Shining a light on the future of deathcore
Since its very inception, deathcore has been a centre of discussion in the metal community. Though the genre produces planetary-core depths of lower- ended brutality, has the well run dry of creativity? Making a solid argument on deathcore’s behalf are south London six-piece Vanity, who’re showing what an infinitely imaginative powerhouse this genre of music still can be.
Previously known as Vanity Draws Blood, the band’s 2016 sonic abattoir EP Perspective//Dread was an impressive accomplishment, even featuring Thy
Art Is Murder’s C J McMahon as a guest vocalist on the track Anxiety. However, it’s their killer, soon-to-be released Perspective//Empathy EP that really has us drooling. Expansive and ambitious, Vanity are ushering deathcore into a whole new era.
“We’d been so used to writing a much darker style of music that getting out of that mindset was a challenge for us,” guitarist Luke Jervis explains. “Perspective//Dread, had more of a typical horror/ deathcore vibe to it. With Perspective//Empathy, we’ve let loose a little bit more and it has a lot more to do with our own personal experiences in life. For our first attempt at writing something that was completely out of our comfort zone, I think we’ve nailed it and achieved what we wanted to do.”
Barley reaching the
18-minute mark, Perspective//Empathy holds a tremendous amount of weight within that time, showcasing the band at their most vulnerable. The demons that accompany loss and grief stalk them closely, as they make themselves known on the single Tranquil, written for and dedicated in the memory of Elisha Alexander, sister of vocalist Kerrie.
“That was really difficult for us to deal with,” recalls bassist Charlie Jones. “As our vocalists, I know Kerrie and Ryan [Stevens] write songs that try not to be too specific, so it can be relatable where possible. But equally, they stay true to what’s happened in their lives, having to deal with what they’ve gone through.”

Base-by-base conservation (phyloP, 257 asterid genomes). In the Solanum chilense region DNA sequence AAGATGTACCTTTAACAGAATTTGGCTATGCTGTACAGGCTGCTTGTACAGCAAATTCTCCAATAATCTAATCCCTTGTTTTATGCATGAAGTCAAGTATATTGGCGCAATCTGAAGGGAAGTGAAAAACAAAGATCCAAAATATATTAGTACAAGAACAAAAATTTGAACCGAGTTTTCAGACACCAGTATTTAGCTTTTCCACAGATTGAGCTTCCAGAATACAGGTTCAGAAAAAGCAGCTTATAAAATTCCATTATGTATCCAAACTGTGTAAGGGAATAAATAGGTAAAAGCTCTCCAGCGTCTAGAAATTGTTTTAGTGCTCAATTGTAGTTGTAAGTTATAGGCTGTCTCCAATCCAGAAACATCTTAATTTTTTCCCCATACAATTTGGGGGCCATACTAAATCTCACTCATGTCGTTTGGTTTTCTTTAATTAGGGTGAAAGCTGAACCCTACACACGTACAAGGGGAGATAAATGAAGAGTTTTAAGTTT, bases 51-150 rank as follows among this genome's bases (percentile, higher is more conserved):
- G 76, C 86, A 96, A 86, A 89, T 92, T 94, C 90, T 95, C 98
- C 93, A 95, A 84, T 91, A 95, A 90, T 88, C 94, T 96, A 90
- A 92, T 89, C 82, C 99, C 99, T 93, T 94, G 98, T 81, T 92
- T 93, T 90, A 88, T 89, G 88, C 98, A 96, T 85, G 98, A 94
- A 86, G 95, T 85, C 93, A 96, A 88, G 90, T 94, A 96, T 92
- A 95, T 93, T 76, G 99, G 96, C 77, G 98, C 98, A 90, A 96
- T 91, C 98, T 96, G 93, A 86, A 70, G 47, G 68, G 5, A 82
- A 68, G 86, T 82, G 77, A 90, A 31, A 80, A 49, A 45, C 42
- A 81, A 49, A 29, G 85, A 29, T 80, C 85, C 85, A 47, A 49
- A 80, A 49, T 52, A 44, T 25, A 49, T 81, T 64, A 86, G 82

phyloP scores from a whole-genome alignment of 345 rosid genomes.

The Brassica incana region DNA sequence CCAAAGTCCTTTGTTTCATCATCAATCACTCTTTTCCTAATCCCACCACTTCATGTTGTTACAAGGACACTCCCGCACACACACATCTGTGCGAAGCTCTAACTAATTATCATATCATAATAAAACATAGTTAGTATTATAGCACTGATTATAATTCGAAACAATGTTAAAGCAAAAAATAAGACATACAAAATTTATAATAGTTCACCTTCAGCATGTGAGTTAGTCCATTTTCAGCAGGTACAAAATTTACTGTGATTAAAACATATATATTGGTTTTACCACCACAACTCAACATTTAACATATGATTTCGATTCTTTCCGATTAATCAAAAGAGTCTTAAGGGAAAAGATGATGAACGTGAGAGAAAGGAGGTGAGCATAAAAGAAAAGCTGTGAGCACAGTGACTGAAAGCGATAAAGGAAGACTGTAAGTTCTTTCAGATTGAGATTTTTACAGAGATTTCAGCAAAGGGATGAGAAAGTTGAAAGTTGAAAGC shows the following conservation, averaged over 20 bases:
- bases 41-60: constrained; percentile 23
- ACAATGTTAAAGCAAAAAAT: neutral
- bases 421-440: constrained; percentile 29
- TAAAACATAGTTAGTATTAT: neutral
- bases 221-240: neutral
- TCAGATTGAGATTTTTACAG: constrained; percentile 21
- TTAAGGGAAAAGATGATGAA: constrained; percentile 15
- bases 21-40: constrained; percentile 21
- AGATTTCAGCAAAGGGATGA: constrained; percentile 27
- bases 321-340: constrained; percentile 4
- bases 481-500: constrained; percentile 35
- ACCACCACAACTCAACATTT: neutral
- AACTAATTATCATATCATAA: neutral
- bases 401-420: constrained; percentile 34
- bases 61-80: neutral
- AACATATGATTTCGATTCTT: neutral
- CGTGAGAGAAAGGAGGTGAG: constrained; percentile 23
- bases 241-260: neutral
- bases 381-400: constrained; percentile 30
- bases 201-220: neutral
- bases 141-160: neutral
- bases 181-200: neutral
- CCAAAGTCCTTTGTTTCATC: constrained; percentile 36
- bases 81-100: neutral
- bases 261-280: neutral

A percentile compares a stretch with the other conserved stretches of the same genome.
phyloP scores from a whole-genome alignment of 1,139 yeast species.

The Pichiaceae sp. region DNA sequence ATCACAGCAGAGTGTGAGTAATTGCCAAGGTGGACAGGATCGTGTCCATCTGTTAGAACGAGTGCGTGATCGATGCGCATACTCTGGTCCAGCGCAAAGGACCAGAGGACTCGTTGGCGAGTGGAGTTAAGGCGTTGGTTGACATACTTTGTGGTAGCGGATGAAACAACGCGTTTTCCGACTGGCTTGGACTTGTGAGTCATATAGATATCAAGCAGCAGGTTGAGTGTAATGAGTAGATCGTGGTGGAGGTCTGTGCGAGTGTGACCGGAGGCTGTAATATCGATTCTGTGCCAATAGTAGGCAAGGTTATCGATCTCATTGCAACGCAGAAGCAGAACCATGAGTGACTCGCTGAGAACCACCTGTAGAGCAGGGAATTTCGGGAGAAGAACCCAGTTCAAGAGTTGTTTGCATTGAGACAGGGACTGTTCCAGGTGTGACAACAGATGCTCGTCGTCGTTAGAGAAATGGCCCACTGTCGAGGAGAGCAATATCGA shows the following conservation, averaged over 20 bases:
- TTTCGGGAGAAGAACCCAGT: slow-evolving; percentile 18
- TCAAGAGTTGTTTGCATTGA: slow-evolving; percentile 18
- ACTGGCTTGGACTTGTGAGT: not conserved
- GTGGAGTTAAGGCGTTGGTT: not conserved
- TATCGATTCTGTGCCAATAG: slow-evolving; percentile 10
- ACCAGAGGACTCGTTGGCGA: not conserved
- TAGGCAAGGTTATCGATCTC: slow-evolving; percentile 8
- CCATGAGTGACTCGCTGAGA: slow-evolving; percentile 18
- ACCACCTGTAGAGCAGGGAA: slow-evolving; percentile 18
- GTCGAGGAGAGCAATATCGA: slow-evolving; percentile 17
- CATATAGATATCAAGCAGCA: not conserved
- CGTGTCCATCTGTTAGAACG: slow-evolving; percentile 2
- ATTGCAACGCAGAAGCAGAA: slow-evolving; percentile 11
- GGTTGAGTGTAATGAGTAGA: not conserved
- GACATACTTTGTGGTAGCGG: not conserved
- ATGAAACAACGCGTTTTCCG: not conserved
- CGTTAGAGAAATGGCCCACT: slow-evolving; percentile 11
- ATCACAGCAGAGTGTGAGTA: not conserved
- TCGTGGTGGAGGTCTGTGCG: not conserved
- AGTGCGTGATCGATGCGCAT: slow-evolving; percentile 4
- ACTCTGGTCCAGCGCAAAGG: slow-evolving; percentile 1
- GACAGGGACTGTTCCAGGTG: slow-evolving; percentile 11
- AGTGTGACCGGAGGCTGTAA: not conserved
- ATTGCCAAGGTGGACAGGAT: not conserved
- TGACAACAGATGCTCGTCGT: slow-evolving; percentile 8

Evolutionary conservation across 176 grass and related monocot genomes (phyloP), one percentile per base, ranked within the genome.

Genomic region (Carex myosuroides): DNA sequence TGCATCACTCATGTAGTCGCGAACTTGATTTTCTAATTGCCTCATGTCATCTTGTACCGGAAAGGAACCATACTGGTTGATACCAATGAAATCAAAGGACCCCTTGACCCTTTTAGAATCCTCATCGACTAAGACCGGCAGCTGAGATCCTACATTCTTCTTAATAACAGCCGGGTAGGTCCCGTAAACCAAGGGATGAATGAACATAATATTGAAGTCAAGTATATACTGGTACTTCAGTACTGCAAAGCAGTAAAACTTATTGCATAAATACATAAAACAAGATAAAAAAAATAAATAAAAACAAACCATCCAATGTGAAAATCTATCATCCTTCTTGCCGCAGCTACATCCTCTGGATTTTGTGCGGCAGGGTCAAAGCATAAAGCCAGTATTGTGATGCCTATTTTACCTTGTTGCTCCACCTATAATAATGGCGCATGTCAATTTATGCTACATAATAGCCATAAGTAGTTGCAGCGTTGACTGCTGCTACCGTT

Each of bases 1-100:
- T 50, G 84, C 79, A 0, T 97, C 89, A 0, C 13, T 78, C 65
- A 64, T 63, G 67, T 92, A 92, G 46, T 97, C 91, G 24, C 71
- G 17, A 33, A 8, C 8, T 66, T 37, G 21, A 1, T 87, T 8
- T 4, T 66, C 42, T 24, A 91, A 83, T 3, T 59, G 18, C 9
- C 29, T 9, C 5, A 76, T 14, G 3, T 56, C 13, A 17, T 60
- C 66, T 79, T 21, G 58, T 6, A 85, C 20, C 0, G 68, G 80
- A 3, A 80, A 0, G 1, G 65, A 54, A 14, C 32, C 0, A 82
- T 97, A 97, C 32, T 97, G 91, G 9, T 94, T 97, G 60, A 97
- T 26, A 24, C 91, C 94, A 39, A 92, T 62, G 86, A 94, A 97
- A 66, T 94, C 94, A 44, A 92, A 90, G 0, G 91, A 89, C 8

“It’s definitely made us grow stronger,” Luke continues. “At the end of the day, we’re not just bandmates – we’re a family. We’re all there for each other through all the sad times, but also the good times. The hardest part is playing these songs live. We all get quite choked up while we’re actually playing. We’ve only played Empathy live in its entirety once, but the feeling and the reality of what it’s all about is very hard-hitting for us. We feel powerful to actually go out there and be able to do that.”
Being the second of four EPs planned for the Perspective saga, will this all culminate into a full-length album by the end of the process, we wonder?
“We’re definitely considering it,” says Charlie. “An LP is still something that we’ve had on our minds for a while, but there’s options that we still need to discuss. At this stage, an album might be too limited for what we want to achieve. Doing these small chunks has allowed us to learn and progress ourselves as a band. We’re actually really enjoying just doing what we want without any limitations.”
“AN ALBUM IS TOO LIMITED FOR US”
Vanity: putting everything